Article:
Iran Watch Newsletter: December 2023

December 22, 2023

Publication Type: 

  • Newsletters

This month’s newsletter features a report on the history of Iran’s nuclear program, containing an overview of nuclear infrastructure, undeclared sites, key institutions and personnel, and the foreign assistance Iran has received, as well as international sanctions and export controls targeting the nuclear program.

The newsletter also includes profiles of several entities that were recently removed from the U.N. sanctions list but are still involved in proliferation-related activities, as well as news about Iran's launch of a biocapsule and the U.S.-led effort to defend ships transiting the Red Sea against Houthi attacks. Additions to the Iran Watch library include U.N. documents related to the implementation of Security Council resolution 2231 as well as sanctions announcements by the European Union, United Kingdom, and United States.

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The entrance to Iran's Fordow nuclear facility
Entrance to the Fordow Fuel Enrichment Plant. (Credit: Islamic Republic News Agency)

Background Report | A History of Iran's Nuclear Program

Iran is a nuclear threshold state. Although it has long maintained that its nuclear program is benign and authorized by its membership as a non-nuclear weapon state in the nuclear Non-Proliferation Treaty (NPT), the country has undertaken decades of nuclear work in secret, in violation of its NPT obligations.

This background report provides an overview of Iran's nuclear history, including its past weaponization efforts. It also includes information on Iran's nuclear-related infrastructure, undeclared sites, key institutions and personnel, the foreign assistance it has received, and the international sanctions and export controls targeting Iran's nuclear program.




In October, targeted U.N. sanctions against 84 Iranian individuals and entities expired, in accordance with the provisions of Security Council resolution 2231. The list includes prominent entities that are still involved in proliferation-related activities.

Qods Aviation Industries

An Iranian company that designs and manufactures unmanned aerial vehicles (UAVs); has reportedly supplied UAVs to all branches of the Iranian military and buyers in Africa and Latin America.

Pars Aviation Services

An Iranian aircraft supply and repair company; reportedly owned by Bonyad Taavon Sepah on behalf of the Islamic Revolutionary Guard Corps (IRGC) Aerospace Force; subsidiaries have included Pouya Air (Yas Air).

Malek Ashtar University

An Iranian university subordinate to the Defense Technology and Science Research Center (DTSRC); supports the education and research and development needs of the Iranian Ministry of Defense Armed Forces Logistics (MODAFL); faculty members have conducted research relevant to missiles and nuclear power.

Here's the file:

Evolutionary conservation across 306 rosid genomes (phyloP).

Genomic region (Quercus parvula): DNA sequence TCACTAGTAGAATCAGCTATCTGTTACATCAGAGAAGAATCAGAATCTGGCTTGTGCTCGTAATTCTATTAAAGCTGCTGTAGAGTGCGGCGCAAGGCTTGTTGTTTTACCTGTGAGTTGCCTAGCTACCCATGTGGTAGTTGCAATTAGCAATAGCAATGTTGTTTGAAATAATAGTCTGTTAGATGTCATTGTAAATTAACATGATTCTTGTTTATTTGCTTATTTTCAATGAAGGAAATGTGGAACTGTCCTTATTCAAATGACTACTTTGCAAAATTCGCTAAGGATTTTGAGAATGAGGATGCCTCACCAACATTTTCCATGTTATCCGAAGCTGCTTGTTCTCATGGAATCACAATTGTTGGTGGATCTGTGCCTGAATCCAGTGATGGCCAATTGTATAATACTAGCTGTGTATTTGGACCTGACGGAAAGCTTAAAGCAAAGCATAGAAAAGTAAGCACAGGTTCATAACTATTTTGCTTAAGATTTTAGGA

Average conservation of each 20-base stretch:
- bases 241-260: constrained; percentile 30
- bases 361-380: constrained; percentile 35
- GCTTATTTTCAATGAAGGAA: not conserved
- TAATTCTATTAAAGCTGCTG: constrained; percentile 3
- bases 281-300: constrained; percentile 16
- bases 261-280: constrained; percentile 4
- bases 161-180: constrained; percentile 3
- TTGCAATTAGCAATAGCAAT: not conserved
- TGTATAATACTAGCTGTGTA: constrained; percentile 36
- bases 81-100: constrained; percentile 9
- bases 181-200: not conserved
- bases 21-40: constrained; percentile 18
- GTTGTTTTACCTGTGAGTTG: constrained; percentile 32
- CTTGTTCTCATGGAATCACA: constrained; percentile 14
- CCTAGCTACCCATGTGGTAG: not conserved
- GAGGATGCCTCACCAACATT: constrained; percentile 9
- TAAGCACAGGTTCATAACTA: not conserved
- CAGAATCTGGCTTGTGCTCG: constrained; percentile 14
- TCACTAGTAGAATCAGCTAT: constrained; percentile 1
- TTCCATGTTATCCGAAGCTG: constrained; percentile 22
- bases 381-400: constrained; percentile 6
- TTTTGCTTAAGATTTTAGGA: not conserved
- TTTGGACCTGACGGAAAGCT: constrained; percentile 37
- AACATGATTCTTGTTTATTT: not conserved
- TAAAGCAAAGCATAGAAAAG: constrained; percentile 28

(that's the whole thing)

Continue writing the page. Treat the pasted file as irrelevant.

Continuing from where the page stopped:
The launch of a biocapsule into spaceThe Salman rocket, derived from a Shahab-2 missile, equipped with a biocapsule. (Credit: Project Meshkat via X)

U.S. Launches Red Sea Force as Ships Reroute to Avoid Attacks | Reuters

December 19, 2023: The United States launched a multilateral task force to safeguard commerce in the Red Sea in the face of repeated attacks by Iran-backed Houthi rebels in Yemen. Countries joining the U.S.-led operation included Canada, France, Italy, the Netherlands, Norway, Spain, and the United Kingdom. The Houthis have threatened to target Israeli ships as well as those heading to Israeli ports. The attacks have prompted oil companies such as BP and Frontline as well as shipping firms such as Maersk to divert shipments around the Red Sea.

Iranian Bioscience Capsule Successfully Launched by Indigenous Salman Launcher | Tasnim News Agency

December 6, 2023: Iran launched a 500-kilogram biocapsule, developed by the Aerospace Research Institute, into space. The capsule, which reached an altitude of 130 kilometers before returning to Earth, was carried by a rocket called Salman, produced by the Aerospace Industries Organization (AIO).




The U.N. Security Council held a biannual meeting to review the implementation of resolution 2231.

  • The U.N. secretary general issued his sixteenth six-month report on 2231 implementation, which gave particular attention to Iran's proliferation of missile and drone technologies to Russia and Yemen – December 15.
  • France, Germany, and the United Kingdom issued a joint statement reiterating their determination that Iran must never develop a nuclear weapon – December 18.


The United States and European Union adopted new restrictive measures targeting Iran's UAV program.

  • The European Union sanctioned six individuals and five entities that make or procure components for Iranian UAVs. These were the first listings under a new framework adopted in July in view of Iran's military support for Russia – December 11.
  • The U.S. Treasury Department sanctioned a procurement network of 10 entities and four individuals based in Iran, Malaysia, Hong Kong, and Indonesia, led by Hossein Hatefi Ardakani – December 19.
  • The U.S. Justice Department also unsealed an indictment charging Ardakani and co-defendant Gary Lam with crimes related to the procurement of U.S.-manufactured dual-use microelectronics for the IRGC – December 19.


The United Kingdom and United States announced new sanctions directed at Iran's support for proxy groups in the region.

  • A new U.K. sanction regime for Iran came into force, and the first designations included members of the IRGC Qods Force and its operations in Gaza – December 14.
  • The U.S. Treasury Department announced sanctions aimed at disrupting a network of exchange houses in Lebanon, Turkey, United Arab Emirates, and Yemen facilitating financial support for the Houthis – December 7.